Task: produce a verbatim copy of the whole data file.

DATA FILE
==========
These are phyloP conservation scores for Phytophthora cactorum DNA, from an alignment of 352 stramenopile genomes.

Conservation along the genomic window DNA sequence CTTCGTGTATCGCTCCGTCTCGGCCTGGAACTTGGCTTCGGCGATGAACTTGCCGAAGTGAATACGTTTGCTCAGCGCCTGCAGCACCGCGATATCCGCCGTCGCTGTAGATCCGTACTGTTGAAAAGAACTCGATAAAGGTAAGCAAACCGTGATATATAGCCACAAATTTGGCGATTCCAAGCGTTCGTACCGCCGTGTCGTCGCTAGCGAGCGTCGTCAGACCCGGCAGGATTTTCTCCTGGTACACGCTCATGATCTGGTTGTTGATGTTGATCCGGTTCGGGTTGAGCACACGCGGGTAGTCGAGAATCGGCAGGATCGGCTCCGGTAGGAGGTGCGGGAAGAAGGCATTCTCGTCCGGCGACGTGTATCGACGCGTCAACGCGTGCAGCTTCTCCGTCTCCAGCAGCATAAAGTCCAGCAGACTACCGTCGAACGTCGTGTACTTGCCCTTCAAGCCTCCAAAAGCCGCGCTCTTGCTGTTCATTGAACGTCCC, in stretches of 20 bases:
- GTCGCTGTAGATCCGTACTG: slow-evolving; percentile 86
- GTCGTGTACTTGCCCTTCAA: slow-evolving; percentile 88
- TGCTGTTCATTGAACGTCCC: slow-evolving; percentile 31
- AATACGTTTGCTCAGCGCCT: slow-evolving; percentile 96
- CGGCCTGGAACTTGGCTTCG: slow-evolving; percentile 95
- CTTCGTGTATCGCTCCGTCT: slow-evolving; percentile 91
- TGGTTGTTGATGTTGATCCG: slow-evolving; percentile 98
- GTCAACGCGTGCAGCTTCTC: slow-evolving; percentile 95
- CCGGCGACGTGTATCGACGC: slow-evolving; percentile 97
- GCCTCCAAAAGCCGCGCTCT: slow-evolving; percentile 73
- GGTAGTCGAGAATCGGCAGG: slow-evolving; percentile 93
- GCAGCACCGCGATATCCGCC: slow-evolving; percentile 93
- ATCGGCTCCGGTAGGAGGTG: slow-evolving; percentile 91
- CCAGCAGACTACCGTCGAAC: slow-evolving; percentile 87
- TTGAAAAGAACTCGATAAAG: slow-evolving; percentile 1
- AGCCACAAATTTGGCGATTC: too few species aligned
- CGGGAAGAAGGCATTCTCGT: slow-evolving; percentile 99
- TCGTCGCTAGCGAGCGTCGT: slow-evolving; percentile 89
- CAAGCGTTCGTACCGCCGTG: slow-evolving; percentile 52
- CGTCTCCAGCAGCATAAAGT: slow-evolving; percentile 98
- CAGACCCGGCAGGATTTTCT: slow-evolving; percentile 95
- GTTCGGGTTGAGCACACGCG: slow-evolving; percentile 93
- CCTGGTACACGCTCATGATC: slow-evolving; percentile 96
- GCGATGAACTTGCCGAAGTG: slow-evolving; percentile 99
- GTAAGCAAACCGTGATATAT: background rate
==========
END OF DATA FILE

These are phyloP conservation scores for Phytophthora cactorum DNA, from an alignment of 352 stramenopile genomes.

Conservation along the genomic window DNA sequence CTTCGTGTATCGCTCCGTCTCGGCCTGGAACTTGGCTTCGGCGATGAACTTGCCGAAGTGAATACGTTTGCTCAGCGCCTGCAGCACCGCGATATCCGCCGTCGCTGTAGATCCGTACTGTTGAAAAGAACTCGATAAAGGTAAGCAAACCGTGATATATAGCCACAAATTTGGCGATTCCAAGCGTTCGTACCGCCGTGTCGTCGCTAGCGAGCGTCGTCAGACCCGGCAGGATTTTCTCCTGGTACACGCTCATGATCTGGTTGTTGATGTTGATCCGGTTCGGGTTGAGCACACGCGGGTAGTCGAGAATCGGCAGGATCGGCTCCGGTAGGAGGTGCGGGAAGAAGGCATTCTCGTCCGGCGACGTGTATCGACGCGTCAACGCGTGCAGCTTCTCCGTCTCCAGCAGCATAAAGTCCAGCAGACTACCGTCGAACGTCGTGTACTTGCCCTTCAAGCCTCCAAAAGCCGCGCTCTTGCTGTTCATTGAACGTCCC, in stretches of 20 bases:
- GTCGCTGTAGATCCGTACTG: slow-evolving; percentile 86
- GTCGTGTACTTGCCCTTCAA: slow-evolving; percentile 88
- TGCTGTTCATTGAACGTCCC: slow-evolving; percentile 31
- AATACGTTTGCTCAGCGCCT: slow-evolving; percentile 96
- CGGCCTGGAACTTGGCTTCG: slow-evolving; percentile 95
- CTTCGTGTATCGCTCCGTCT: slow-evolving; percentile 91
- TGGTTGTTGATGTTGATCCG: slow-evolving; percentile 98
- GTCAACGCGTGCAGCTTCTC: slow-evolving; percentile 95
- CCGGCGACGTGTATCGACGC: slow-evolving; percentile 97
- GCCTCCAAAAGCCGCGCTCT: slow-evolving; percentile 73
- GGTAGTCGAGAATCGGCAGG: slow-evolving; percentile 93
- GCAGCACCGCGATATCCGCC: slow-evolving; percentile 93
- ATCGGCTCCGGTAGGAGGTG: slow-evolving; percentile 91
- CCAGCAGACTACCGTCGAAC: slow-evolving; percentile 87
- TTGAAAAGAACTCGATAAAG: slow-evolving; percentile 1
- AGCCACAAATTTGGCGATTC: too few species aligned
- CGGGAAGAAGGCATTCTCGT: slow-evolving; percentile 99
- TCGTCGCTAGCGAGCGTCGT: slow-evolving; percentile 89
- CAAGCGTTCGTACCGCCGTG: slow-evolving; percentile 52
- CGTCTCCAGCAGCATAAAGT: slow-evolving; percentile 98
- CAGACCCGGCAGGATTTTCT: slow-evolving; percentile 95
- GTTCGGGTTGAGCACACGCG: slow-evolving; percentile 93
- CCTGGTACACGCTCATGATC: slow-evolving; percentile 96
- GCGATGAACTTGCCGAAGTG: slow-evolving; percentile 99
- GTAAGCAAACCGTGATATAT: background rate